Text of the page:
Neutralize the Neutrals with "Match Color"
Photoshop Tips

There are some things in this world that we expect to be neutral. 18% neutral graycards, for one, but if you're out shooting these you probably don't need to be reading this article. Other objects that we expect to be neutral, such as bare cement, white picket fences, unpainted aluminum, black mercedes, gray studio backgrounds, are often close to neutral but not quite. Yet it is still bothersome to see these objects in print with a decided color cast as we have come to expect neutrality here and use these objects to reference the color of OTHER objects. It is very useful to have a technique to neutralize the image based on the actual color of these key objects and not just what we THINK their color is when we are editing on the computer. And it is virtually impossible to do this by eye, looking at the computer screen.
Our perception of color is substantially influenced by surrounding colors, by what we looked at just before, by expectation, by mood, time of day and what we ate for breakfast. What we accept on the computer screen is often not at all acceptable in print form. Looking at a printed photograph we key off of all the white and neutral objects around us, including the white paper base and other white and neutral objects in the room, to establish our mental reference for color balance. Any hint of color cast is always easier to spot in a print, for whatever reason. Perhaps, when looking at a print we are more likely to use environmental neutral and white objects around us for our mental white-balance. Working on the computer, our mental white balance is coming exclusively from the screen, particularly from the brightest white areas. For those reasons, this technique useful as a way to ensure that the neutral areas actually ARE neutral. Basically it is a way to remove color cast based on the color of an arbitrary neutral area of the print. The actual method is easier than this description.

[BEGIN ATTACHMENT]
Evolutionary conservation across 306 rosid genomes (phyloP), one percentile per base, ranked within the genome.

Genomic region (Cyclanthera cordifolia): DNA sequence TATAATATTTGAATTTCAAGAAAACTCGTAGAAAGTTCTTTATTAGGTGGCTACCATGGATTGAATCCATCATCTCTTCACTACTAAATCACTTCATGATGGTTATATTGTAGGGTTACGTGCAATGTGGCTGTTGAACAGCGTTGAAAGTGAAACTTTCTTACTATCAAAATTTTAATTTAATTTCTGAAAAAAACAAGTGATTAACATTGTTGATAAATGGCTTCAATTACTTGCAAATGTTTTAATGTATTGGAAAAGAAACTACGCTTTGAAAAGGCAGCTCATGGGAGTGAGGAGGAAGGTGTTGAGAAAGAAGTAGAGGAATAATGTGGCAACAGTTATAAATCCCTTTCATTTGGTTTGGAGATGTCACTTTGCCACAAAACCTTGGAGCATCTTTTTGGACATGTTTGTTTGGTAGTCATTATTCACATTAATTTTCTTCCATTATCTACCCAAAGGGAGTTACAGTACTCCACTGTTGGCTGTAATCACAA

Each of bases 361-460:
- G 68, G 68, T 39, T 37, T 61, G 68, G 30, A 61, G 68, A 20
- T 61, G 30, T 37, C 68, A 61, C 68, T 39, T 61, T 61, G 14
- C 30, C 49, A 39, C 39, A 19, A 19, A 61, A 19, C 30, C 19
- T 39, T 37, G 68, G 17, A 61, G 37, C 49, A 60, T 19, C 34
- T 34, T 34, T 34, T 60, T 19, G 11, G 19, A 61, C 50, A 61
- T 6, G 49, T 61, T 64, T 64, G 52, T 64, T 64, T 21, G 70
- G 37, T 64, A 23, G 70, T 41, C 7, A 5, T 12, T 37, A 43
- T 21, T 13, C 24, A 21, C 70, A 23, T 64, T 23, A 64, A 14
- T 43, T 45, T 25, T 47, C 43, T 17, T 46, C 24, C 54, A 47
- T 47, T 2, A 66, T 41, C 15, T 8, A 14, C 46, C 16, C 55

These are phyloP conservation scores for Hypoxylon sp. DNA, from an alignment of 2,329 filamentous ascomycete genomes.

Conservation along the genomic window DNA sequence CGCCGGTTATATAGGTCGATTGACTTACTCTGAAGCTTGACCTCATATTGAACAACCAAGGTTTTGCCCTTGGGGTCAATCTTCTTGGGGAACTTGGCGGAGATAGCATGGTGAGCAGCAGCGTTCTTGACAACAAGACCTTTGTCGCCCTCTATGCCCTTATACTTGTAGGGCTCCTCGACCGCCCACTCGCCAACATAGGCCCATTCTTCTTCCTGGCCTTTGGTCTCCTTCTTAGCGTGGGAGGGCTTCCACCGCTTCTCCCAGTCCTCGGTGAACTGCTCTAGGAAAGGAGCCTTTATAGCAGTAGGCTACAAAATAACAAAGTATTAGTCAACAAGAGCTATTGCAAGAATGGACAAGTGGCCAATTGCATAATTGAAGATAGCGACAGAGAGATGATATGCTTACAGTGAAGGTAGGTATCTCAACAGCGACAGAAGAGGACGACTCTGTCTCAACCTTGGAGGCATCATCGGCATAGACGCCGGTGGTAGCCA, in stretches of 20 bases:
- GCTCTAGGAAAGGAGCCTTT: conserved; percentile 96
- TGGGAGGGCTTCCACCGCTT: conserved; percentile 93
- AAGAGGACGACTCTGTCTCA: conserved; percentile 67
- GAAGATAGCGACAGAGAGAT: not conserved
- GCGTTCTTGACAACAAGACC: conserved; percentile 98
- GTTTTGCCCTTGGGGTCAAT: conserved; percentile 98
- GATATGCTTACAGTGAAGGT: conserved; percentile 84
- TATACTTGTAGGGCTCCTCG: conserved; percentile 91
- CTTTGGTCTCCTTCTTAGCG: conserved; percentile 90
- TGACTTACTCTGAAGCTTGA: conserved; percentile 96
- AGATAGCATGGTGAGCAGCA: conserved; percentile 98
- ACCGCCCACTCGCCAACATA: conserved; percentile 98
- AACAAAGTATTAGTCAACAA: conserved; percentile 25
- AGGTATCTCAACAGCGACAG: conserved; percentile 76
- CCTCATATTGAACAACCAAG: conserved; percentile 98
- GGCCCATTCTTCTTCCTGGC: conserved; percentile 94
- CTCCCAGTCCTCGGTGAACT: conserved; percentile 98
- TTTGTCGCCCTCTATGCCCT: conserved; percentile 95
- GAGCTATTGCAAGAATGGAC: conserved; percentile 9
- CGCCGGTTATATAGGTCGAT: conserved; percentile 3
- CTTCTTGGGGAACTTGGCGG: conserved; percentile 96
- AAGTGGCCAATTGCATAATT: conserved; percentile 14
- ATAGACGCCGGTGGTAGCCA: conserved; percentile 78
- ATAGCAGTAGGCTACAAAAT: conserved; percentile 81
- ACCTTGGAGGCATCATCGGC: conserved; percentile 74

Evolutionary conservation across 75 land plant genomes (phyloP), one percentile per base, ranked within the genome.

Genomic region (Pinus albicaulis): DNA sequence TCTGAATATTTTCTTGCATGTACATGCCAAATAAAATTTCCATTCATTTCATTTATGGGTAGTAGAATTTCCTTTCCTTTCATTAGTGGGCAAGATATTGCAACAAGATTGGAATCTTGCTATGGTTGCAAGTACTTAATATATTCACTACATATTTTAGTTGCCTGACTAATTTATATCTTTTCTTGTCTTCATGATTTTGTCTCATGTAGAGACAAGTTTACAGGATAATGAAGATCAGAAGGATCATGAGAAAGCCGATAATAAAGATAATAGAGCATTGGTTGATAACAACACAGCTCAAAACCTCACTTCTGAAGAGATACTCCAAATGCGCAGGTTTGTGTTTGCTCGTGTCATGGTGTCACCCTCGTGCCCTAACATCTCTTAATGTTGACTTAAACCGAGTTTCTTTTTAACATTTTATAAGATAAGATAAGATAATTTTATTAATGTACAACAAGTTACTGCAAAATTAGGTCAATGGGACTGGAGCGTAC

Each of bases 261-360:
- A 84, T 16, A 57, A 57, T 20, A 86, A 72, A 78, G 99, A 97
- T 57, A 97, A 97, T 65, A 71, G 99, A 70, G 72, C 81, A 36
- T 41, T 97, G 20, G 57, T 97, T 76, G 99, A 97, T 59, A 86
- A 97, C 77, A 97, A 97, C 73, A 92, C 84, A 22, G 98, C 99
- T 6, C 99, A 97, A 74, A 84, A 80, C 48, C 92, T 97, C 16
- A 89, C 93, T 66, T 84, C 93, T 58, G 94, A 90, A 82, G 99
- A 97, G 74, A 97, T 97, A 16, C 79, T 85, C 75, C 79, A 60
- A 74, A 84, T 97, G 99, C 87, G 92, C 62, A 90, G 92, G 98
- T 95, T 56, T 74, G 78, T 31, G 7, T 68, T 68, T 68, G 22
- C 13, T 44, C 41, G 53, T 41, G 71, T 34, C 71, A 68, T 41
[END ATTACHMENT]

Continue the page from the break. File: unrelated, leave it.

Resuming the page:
HERE'S HOW: Using the Wand or Marquee or Lasso, select part of an area that you want to be neutral. With the shift key down, add a couple other sample areas to the selection to be neutral. Go to Image/Adjustments/Match Color. Check neutralize and also check Ignore Selection. The entire image should now be color shifted so that your selected areas are neutral. In other words, the software came up with whatever global color change was required in order to neutralize your selected areas. Use the fader to vary the degree of color change

Scroll down to see all of the images to the right - which gray patch is neutral? A couple are pretty far from neutral - one only is truly neutral. (answer below)
The 1st three are all the same and are somewhat blue (R83 G86 B94)
The 4th is somewhat red (R138 G131 B131)
The 5th is somewhat blue (R83 G86 B94)
The 6th is a bit magenta ((R135 G132 B136) and, to answer the question,
the last is neutral (RGB=52. )